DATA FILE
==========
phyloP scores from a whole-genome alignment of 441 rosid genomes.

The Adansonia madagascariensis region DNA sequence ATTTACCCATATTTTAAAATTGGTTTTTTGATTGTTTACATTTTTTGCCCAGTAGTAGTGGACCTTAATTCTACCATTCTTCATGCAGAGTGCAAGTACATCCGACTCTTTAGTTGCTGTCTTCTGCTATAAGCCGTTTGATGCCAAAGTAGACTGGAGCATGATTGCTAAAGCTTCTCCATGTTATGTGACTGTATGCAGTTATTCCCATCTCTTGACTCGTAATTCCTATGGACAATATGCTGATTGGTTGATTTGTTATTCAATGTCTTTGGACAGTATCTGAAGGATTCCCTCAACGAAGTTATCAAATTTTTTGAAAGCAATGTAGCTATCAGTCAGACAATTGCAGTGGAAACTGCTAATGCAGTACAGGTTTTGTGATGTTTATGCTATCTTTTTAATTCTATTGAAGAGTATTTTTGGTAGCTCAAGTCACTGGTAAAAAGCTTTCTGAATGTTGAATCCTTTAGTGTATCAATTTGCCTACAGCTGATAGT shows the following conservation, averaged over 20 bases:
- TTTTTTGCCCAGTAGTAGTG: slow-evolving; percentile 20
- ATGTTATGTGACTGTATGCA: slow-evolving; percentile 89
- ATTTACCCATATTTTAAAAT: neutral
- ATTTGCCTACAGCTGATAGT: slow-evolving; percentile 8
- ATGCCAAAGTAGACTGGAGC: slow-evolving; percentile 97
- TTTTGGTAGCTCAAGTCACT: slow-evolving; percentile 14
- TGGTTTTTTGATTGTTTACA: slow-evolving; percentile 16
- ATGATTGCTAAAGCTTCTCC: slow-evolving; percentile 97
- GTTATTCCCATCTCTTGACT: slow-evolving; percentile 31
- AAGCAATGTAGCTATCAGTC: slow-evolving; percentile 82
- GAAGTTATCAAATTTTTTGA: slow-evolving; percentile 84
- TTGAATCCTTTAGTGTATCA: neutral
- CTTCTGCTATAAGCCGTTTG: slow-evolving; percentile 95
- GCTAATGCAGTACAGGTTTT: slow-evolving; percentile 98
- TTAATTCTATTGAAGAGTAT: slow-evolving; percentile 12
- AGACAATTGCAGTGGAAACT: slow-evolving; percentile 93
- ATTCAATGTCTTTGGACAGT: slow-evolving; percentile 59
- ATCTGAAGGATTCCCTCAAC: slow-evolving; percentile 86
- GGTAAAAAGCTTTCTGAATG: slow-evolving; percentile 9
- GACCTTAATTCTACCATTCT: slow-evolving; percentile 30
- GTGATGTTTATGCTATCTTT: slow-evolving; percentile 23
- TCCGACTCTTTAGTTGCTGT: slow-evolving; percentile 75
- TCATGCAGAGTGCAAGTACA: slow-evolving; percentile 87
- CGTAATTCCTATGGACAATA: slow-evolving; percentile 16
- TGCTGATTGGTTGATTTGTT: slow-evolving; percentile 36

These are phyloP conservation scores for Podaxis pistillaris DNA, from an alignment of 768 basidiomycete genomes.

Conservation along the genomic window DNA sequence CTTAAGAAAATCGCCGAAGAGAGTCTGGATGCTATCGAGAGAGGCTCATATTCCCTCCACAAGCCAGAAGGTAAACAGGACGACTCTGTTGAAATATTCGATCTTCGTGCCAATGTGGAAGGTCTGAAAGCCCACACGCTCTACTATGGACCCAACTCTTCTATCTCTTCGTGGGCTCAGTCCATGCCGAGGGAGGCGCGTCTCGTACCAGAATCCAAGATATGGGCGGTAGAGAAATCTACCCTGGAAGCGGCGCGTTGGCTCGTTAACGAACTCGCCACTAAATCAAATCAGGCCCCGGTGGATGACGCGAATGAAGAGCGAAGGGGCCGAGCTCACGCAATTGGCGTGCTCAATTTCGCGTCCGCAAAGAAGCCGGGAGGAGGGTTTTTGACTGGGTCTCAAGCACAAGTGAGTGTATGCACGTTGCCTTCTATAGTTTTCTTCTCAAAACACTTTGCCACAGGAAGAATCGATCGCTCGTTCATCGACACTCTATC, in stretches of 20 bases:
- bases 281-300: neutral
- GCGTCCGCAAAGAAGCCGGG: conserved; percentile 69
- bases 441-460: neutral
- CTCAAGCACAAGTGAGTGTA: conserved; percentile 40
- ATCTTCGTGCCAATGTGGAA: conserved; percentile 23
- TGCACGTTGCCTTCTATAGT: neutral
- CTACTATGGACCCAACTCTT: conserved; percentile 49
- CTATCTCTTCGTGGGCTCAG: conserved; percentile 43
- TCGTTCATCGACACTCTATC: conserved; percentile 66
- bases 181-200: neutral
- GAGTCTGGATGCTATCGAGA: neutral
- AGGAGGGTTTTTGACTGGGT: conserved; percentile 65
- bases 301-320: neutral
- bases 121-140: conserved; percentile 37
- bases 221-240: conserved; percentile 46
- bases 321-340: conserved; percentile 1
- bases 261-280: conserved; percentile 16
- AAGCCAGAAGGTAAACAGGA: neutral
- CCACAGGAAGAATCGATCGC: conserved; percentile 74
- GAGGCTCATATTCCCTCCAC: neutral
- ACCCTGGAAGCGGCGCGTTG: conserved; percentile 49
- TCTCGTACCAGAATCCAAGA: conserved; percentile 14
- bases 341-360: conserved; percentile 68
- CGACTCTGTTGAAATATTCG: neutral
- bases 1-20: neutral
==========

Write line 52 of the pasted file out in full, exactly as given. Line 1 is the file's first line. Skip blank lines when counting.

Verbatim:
- bases 341-360: conserved; percentile 68